One of the Fifth Years, a quiet boy who was staying at the school over the holiday, started hanging round the classroom. He was pale and too tall for his width, growing quickly but in all the wrong places like a young tree.
At first Arthur thought he was probably lonely or bored. Not many children stayed over Christmas; usually the head teacher managed to send all of them somewhere if they could not go back to their parents’ houses.
“It’s Malcolm, isn’t it?” Arthur said without looking up and remembering the boy’s name perfectly well. “Do you want to see what I’m doing? Or just lurk in the doorway?”
Malcolm pushed himself away from the wall with his shoulder and joined Arthur on the floor with the charts.
That started one of Arthur’s most enjoyable Christmases since before the War. Malcolm was what Arthur might have described as eccentric, although anyone else might have seen two eccentrics in that classroom. He dressed smartly, usually in what Arthur recognised as parts of his school uniform mixed in with more informal things (perhaps the black school trousers and a neatly ironed white tennis shirt or his black school jumper and casual grey flannels). He carried a beautiful walking stick with a deep black shaft covered in tiny shiny stars and topped with an almost perfect sphere patterned to look like the Earth. It seemed to assist gravity to secure the boy’s sapling frame to the ground. Arthur wondered if it was an affectation or if a fifteen year old might actually need to use it.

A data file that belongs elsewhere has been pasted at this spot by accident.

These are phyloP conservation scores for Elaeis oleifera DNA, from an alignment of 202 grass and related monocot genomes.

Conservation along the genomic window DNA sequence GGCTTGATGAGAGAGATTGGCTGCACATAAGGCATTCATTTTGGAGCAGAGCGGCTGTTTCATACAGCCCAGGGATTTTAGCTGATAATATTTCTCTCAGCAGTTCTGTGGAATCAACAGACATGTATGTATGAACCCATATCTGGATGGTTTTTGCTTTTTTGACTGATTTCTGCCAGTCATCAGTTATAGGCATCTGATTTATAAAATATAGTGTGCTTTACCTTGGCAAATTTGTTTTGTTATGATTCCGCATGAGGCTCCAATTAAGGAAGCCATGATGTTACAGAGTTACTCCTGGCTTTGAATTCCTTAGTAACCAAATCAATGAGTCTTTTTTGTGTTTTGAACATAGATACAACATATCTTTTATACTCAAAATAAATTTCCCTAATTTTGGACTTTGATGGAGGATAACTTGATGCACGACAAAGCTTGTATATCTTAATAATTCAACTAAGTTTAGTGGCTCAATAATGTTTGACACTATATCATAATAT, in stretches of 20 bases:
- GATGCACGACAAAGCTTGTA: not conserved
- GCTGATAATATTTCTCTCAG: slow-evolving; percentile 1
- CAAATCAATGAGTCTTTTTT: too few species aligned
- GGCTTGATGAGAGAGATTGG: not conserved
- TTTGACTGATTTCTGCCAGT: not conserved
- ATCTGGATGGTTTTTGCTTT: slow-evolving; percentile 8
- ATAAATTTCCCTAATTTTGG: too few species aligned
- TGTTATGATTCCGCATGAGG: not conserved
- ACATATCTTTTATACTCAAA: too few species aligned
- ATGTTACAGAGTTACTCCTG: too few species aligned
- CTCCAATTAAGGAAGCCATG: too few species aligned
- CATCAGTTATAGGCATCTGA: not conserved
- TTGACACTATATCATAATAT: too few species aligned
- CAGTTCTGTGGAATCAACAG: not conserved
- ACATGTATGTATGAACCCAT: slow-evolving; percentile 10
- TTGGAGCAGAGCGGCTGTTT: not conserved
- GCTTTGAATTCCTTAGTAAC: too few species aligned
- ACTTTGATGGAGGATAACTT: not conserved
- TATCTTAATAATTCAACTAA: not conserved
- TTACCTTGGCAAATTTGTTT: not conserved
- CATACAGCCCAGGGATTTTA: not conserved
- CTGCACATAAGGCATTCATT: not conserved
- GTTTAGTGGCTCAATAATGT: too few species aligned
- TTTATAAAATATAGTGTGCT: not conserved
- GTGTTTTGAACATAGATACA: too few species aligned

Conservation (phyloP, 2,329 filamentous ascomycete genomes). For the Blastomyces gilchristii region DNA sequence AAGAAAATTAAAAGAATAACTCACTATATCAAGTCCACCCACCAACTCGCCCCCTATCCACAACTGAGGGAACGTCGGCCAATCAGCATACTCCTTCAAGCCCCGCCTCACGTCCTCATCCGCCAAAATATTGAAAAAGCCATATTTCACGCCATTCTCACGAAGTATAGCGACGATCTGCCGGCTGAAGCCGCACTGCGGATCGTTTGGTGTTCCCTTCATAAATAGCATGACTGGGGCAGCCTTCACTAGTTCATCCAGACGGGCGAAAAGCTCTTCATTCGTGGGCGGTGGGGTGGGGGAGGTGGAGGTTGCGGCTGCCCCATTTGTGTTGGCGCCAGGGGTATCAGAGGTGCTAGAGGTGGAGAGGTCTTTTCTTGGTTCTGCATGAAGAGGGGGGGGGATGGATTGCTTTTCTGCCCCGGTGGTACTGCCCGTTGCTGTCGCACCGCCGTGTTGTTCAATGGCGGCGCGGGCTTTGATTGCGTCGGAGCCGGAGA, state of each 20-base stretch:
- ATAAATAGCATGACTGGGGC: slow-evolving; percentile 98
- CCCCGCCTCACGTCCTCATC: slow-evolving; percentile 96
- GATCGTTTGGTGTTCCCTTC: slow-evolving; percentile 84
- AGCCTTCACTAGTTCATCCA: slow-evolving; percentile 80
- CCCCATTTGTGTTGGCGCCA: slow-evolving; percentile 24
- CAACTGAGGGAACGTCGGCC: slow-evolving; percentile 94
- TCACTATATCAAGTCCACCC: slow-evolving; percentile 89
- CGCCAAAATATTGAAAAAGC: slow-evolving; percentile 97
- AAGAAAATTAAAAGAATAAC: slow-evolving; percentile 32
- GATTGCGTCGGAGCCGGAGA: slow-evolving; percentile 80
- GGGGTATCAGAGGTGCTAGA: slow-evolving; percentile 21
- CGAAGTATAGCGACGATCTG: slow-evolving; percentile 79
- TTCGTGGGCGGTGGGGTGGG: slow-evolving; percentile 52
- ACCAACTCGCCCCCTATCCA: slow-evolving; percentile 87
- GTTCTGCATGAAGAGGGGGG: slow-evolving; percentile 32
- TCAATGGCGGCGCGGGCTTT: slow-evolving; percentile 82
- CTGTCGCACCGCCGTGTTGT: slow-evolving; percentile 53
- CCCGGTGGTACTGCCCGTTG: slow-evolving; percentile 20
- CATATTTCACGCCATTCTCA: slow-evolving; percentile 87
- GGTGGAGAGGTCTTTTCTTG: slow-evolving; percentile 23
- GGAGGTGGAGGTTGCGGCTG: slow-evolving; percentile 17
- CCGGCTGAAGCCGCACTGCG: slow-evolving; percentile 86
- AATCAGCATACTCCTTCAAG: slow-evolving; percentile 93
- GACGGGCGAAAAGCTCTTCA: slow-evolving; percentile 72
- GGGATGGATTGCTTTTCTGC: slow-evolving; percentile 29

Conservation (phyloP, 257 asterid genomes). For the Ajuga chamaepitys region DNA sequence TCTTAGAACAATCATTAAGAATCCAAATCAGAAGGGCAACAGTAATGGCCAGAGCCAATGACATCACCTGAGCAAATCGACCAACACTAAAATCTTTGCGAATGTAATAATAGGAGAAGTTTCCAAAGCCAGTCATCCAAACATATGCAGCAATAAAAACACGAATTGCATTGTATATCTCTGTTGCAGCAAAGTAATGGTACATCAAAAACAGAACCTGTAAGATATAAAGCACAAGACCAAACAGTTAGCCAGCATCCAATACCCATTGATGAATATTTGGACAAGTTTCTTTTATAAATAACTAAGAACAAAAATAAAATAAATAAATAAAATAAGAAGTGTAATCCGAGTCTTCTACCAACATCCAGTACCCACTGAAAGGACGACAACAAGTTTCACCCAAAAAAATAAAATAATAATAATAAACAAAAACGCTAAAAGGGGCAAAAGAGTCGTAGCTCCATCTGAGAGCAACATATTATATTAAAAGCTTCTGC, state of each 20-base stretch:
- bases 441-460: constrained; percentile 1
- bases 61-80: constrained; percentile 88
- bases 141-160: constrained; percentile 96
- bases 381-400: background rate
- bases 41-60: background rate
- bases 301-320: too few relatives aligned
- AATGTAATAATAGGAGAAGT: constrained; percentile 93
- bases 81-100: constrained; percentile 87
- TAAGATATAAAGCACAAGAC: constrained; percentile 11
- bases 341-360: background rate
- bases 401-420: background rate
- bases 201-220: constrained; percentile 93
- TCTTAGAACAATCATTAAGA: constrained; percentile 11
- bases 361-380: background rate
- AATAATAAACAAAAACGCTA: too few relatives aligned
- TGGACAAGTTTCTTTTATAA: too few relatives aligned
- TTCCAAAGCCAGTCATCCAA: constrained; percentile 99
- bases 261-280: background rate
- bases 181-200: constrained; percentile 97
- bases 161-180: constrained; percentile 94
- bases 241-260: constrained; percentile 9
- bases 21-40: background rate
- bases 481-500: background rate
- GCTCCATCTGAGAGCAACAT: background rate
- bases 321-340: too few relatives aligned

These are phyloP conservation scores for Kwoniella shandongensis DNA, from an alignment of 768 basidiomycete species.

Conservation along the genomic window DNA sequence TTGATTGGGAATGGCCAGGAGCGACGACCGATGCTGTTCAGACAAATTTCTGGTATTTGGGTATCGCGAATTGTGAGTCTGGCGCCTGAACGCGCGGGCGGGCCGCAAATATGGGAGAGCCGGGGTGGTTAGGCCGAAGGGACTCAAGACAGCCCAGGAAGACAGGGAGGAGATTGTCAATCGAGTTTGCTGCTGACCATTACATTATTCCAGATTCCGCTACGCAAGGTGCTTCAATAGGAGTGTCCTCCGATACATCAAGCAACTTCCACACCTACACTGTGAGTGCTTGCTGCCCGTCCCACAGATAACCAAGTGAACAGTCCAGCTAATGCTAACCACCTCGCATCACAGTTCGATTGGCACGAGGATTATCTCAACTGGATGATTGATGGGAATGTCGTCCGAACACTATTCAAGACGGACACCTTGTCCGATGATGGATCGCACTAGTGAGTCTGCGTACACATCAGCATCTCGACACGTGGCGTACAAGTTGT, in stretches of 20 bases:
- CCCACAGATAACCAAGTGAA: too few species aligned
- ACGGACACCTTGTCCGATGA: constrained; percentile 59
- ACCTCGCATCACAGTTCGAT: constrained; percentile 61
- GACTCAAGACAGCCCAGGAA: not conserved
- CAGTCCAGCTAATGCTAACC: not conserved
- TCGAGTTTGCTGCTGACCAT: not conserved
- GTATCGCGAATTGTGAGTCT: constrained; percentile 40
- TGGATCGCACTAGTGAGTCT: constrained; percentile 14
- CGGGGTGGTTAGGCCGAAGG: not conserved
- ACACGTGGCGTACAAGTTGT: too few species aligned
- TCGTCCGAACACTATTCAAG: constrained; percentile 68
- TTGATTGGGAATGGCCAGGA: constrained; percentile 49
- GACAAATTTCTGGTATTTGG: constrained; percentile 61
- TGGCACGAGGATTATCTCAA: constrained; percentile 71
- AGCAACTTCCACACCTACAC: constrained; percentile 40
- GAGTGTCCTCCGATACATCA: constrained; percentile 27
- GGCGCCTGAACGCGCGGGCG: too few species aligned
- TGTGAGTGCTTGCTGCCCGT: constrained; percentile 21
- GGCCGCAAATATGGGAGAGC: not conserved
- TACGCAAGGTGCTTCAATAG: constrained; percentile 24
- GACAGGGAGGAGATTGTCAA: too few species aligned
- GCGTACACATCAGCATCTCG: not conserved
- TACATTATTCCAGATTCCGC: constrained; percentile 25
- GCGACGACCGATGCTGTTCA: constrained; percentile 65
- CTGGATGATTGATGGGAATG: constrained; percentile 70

Malcolm looked like he had just stepped out of a barber’s with his brown hair cut closely and evenly at the back and his fingernails always short and clean. He had not produced the best family tree, Arthur recalled, nor given the best presentation. Like Malcolm himself, his genealogy chart was clean and neat but did not really say much. He had talked too quietly during his short address and Arthur had to snap at a group of girls to keep quiet so he could hear what the boy was saying.